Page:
• Did anything happen during dinners, meetings, conference gatherings that the team needs to know? 
  • Does the “message” need to change based on conversations with attendees or announcements from competitors? 
  • What’s the break schedule?

Good job! You scheduled a team meeting each day with a specific agenda to review. Your team knows what to expect, has answers, and is prepared for another successful day on the show floor. 

Four to five hours later, the show closes for the day. You and your team are exhausted. They are ready to relax, have a drink, and leave the show hall. BUT… you’re not done yet. It’s time to review what happened that day. Resist the urge to do it in a bar, restaurant, or in the hotel lobby. Do it now. In the booth:

After the Show Closes

  • Review the leads and determine next steps and priorities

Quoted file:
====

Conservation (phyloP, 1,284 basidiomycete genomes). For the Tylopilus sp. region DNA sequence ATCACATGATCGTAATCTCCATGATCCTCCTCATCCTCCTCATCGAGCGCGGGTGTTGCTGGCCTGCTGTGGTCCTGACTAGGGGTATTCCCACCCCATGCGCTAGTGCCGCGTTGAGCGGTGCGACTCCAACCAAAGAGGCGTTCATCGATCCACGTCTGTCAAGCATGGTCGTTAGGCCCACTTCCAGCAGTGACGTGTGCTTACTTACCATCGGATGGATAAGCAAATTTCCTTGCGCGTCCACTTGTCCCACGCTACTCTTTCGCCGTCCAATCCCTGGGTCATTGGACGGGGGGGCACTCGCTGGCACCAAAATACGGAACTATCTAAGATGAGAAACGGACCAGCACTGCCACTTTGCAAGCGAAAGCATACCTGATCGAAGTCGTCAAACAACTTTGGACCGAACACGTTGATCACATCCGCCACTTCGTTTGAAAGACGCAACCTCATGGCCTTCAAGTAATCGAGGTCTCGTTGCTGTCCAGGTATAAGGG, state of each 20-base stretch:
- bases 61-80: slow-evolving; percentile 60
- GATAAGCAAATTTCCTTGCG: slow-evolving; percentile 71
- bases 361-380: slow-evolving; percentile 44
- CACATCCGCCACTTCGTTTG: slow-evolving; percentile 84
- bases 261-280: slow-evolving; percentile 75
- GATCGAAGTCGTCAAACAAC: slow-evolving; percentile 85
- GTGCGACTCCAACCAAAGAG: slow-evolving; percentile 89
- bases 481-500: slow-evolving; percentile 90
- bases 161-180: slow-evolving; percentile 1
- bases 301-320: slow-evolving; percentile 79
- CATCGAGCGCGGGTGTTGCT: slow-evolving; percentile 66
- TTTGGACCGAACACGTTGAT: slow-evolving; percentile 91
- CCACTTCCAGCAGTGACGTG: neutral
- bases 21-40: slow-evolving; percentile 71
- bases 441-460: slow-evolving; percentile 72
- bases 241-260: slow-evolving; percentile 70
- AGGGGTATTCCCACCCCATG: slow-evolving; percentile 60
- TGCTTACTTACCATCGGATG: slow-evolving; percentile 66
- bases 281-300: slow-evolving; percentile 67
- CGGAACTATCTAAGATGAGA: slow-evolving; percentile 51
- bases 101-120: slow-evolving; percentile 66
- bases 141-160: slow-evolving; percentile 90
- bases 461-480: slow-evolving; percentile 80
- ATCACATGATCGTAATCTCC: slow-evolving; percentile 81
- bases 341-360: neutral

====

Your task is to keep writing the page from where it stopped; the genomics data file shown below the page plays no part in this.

• Add notes to the leads (while they are still fresh)
  • Discuss any missteps and changes for the next day
  • Share critical news from attendees, clients, competitors, and suppliers
  • Cover plans for dinners, meetings with clients, and conference events
  • Lock-up and store any valuables
  • Is anyone leaving to return home? How does that effect staffing and roles for the next day?
  • (On the next to last day) What’s the plan for disassembling and shipping the exhibit after the show? Does any rented equipment need to be returned to the show contractor? 

Now, that wasn’t so hard. It just took a little planning, patience, caffeine, and the promise of food and alcohol.

What did we miss? Please let us know in the comments. Thanks.